The Library of Congress, in association outside publishers, has recently published nine new books, including the first six titles in a new series, "Women Who Dare." Library publications are available in bookstores nationwide and in the Library of Congress Sales Shop, Washington, DC 20540-4985. Credit card orders are taken at (888) 682-3557. Online orders can be placed at www.loc.gov/shop/.
The American Civil War: 365 Days
By Margaret E. Wagner,
in association with Harry N. Abrams Inc.
753 pages, hardcover, $29.95
Lavishly illustrated with more than 500 images from the Library's incomparable Civil War collections, "The American Civil War: 365 Days" includes photographs by Mathew Brady, lithographs, battlefield drawings, political cartoons and music covers; recruitment, political and theatrical posters; an image of the contents of Lincoln's pockets on the night he was assassinated at Ford's Theatre; illustrated letters and Lincoln's handwritten Gettysburg Address.
The text is structured in 12 broad themes: "Irrepressible Conflict," "Gathering Momentum," "War in the East," "Wartime Politics," "War on the Water," "Fighting for Freedom," "Turning Points," "Army Life," "War in West," "Behind the Lines," "Valor and Sacrifice," and "An Uneasy Peace."
The main text and images within each month pertain to the theme introduced on the first day of the month. The 365 daily entries at the bottom of each left-hand page comprise a separate running diary of noteworthy Civil War-related events.
Women Who Dare Series
In association with Pomegranate Communications
64 pages, 40 illustrations (each title), $12.95
The "Women Who Dare" series celebrates the lives of women who have changed the course of American history through their courage and spirit, often in the face of overwhelming obstacles. The first six titles are "Eleanor Roosevelt" by Anjelina Michelle Keating, "Helen Keller" by Aimee Hess, "Amelia Earhart" by Susan Reyburn, "Women of the Civil War" by Michelle A. Krowl, "Women of the Suffrage Movement" by Janice E. Ruth and Evelyn Sinclair and "Women of the Civil Rights Movement" by Linda Barrett Osborne.
Taken as a whole, these works span the pre-Civil War days, when women first demanded the right to vote, through the years of the civil rights movement, when brave women took to the streets. The series also surveys individual women—some famous, others less well known—whose actions paved the ways for future generations.
My Dear President: Letters Between Presidents and Their Wives
Compiled and edited by Gerard Gawalt in association with Black Dog & Leventhal Publishers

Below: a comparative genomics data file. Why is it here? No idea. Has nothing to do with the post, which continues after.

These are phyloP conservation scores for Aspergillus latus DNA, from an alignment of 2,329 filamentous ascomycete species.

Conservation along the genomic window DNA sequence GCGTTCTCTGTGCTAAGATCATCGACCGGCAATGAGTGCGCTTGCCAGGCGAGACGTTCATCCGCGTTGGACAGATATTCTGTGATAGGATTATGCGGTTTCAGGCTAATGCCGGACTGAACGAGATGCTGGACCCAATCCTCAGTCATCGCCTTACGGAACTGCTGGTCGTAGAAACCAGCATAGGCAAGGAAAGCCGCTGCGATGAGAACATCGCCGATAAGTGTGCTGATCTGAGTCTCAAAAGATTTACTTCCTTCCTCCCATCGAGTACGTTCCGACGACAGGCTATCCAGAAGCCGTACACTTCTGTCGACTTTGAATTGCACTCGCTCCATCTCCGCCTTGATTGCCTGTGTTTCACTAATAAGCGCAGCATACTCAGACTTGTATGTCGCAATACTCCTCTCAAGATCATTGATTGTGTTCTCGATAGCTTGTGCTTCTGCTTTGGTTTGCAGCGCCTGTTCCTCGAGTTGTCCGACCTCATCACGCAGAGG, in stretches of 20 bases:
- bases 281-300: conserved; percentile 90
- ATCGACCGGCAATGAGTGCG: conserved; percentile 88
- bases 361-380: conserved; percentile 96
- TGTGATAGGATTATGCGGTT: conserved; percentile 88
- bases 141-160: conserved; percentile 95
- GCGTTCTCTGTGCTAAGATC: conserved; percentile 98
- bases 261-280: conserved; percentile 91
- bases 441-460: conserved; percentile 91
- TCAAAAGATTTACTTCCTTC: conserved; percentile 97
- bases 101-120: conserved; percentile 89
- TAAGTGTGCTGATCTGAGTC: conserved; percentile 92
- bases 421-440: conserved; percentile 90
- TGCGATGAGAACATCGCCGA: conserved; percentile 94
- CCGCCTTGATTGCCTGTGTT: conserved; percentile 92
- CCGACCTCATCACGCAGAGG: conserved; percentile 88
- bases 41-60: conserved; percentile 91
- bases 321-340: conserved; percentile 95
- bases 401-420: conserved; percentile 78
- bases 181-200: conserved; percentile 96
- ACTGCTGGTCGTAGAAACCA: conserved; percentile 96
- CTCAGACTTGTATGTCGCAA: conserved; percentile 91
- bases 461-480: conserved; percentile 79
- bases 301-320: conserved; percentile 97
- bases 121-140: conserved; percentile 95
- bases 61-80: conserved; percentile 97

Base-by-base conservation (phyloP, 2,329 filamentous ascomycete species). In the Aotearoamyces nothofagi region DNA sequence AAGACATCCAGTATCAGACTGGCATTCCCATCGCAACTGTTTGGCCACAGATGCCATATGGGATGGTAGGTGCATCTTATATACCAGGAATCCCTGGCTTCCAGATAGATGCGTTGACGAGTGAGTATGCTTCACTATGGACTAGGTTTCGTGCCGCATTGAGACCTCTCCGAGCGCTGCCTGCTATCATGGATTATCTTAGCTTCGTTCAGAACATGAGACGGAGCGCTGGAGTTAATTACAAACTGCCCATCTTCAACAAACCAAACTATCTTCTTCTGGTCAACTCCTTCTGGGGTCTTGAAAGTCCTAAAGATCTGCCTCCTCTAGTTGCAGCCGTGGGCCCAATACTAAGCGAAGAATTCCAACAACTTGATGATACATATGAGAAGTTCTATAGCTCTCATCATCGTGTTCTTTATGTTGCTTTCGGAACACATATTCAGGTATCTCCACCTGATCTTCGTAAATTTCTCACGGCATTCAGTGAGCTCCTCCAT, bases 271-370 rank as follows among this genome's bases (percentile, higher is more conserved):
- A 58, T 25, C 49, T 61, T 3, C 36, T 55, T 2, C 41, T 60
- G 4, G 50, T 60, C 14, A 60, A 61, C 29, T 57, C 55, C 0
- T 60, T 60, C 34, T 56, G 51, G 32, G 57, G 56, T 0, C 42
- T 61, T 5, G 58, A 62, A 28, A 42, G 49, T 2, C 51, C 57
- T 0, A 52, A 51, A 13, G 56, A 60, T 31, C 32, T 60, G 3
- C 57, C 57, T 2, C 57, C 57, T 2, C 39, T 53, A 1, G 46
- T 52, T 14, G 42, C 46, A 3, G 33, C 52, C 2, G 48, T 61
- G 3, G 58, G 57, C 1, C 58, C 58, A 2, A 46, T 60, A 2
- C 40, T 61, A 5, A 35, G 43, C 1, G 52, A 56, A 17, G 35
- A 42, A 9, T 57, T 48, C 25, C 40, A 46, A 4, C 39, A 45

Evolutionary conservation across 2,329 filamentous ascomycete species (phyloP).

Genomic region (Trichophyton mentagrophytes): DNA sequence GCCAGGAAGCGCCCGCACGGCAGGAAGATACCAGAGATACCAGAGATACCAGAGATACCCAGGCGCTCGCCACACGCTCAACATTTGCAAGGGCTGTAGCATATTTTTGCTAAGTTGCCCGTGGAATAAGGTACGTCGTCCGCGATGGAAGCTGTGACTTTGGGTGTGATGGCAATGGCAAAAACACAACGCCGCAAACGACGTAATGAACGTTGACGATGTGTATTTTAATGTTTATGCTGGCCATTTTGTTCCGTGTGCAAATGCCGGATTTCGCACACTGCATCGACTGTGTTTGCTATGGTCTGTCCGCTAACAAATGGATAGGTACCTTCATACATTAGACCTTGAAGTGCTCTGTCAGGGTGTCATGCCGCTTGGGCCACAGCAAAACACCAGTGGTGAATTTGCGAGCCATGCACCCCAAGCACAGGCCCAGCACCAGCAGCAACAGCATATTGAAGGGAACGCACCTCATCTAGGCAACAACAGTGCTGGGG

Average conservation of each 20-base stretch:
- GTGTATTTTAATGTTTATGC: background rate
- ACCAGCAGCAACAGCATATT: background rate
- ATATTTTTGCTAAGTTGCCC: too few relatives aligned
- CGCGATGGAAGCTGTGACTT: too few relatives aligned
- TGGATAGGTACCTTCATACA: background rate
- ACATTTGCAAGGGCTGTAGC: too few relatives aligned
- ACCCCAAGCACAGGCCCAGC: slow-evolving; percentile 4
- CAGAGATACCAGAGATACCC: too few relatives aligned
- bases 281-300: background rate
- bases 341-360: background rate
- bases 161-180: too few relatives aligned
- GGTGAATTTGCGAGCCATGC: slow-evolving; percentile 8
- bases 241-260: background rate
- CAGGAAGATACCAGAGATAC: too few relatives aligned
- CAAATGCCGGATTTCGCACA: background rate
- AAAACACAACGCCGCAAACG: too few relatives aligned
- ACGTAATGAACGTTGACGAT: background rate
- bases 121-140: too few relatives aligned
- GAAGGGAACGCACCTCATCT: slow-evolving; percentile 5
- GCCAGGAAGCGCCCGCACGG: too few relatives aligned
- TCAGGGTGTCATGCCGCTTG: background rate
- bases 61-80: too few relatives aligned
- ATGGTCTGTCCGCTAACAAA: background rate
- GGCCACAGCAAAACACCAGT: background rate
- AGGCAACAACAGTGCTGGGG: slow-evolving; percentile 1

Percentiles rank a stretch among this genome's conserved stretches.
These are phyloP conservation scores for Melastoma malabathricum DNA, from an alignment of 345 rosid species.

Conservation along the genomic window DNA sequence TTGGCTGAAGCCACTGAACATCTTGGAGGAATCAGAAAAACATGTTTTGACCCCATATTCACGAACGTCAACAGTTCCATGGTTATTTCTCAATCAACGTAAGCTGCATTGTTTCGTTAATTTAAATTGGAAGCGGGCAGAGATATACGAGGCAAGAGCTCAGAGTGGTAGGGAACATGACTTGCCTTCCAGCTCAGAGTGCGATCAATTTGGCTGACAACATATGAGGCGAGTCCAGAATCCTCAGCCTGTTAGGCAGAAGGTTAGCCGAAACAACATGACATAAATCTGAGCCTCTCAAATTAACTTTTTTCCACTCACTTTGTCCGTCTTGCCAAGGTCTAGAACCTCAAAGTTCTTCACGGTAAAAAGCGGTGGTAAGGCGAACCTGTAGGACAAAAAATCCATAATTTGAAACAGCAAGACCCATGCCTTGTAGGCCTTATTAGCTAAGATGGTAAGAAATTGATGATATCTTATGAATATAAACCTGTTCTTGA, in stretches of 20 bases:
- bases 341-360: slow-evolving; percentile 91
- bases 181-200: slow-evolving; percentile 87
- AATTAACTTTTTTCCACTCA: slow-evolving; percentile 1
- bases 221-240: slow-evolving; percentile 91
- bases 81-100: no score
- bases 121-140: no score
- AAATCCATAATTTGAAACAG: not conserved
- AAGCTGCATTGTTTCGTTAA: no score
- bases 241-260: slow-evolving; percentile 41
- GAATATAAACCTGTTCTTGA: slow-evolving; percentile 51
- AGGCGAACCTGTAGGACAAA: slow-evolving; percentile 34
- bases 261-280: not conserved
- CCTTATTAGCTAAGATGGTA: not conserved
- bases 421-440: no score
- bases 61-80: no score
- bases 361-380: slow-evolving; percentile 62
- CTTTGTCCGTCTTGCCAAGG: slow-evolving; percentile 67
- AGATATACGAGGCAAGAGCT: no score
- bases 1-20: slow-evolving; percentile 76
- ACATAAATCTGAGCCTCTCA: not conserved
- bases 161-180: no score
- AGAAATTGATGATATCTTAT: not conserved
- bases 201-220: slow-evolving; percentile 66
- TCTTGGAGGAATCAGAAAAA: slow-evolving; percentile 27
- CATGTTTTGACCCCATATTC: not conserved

352 pages, hardcover, $17.95
"My Dear President: Letters Between Presidents and Their Wives" is the latest in a long list of Library of Congress publications featuring treasures from the personal papers of America's presidents.
Through 184 letters, telegrams and cables, "My Dear President" offers an intimate look into the private lives of American presidents and their wives—from George and Martha Washington, to Bill and Hillary Rodham Clinton—during courtship and marriage, in times of joy and times of sorrow, in wartime and in peace.
The Manuscript Division of the Library of Congress holds the papers of 23 American presidents from George Washington to Calvin Coolidge, comprising some 2 million manuscripts. The Library's digital initiative is making the papers of four U.S. presidents—George Washington, Thomas Jefferson, James Madison, and Abraham Lincoln—available free of charge on the Library's Web site at memory.loc.gov.
Also available on the Library's Web site are selected items from 54 presidential inaugurations from George Washington to George W. Bush and portraits of presidents and first ladies from George and Martha Washington to Bill and Hillary Clinton.
Irving Fine: An American Composer in His Time
By Phillip Ramey, in association with Pendragon Press
334-page hardcover, $32
The life and music of American composer Irving Fine (1914-1962) are examined in a new biography by author, composer and pianist Phillip Ramey.
Born in Boston, Fine's musical growth stemmed from not only his musical and creative intellect but also his personal and professional relationships with Aaron Copland and four other "Boston School" composers—Leonard Bernstein, Lukas Foss, Harold Shapero and Arthur Berger. The uniqueness of these relationships, with their interpersonal and creative camaraderie, makes a moving and compelling story of the beginnings of truly American music.
Photographs and other materials in the Music Division's Irving Fine Collection and companion Web site (http://memory.loc.gov/ammem/ifhtml/) served as a resource for the biography. The book is also based on the reminiscences of the composer's family, friends and professional colleagues and includes never-before-seen images of Fine from his youth to a few days before his death.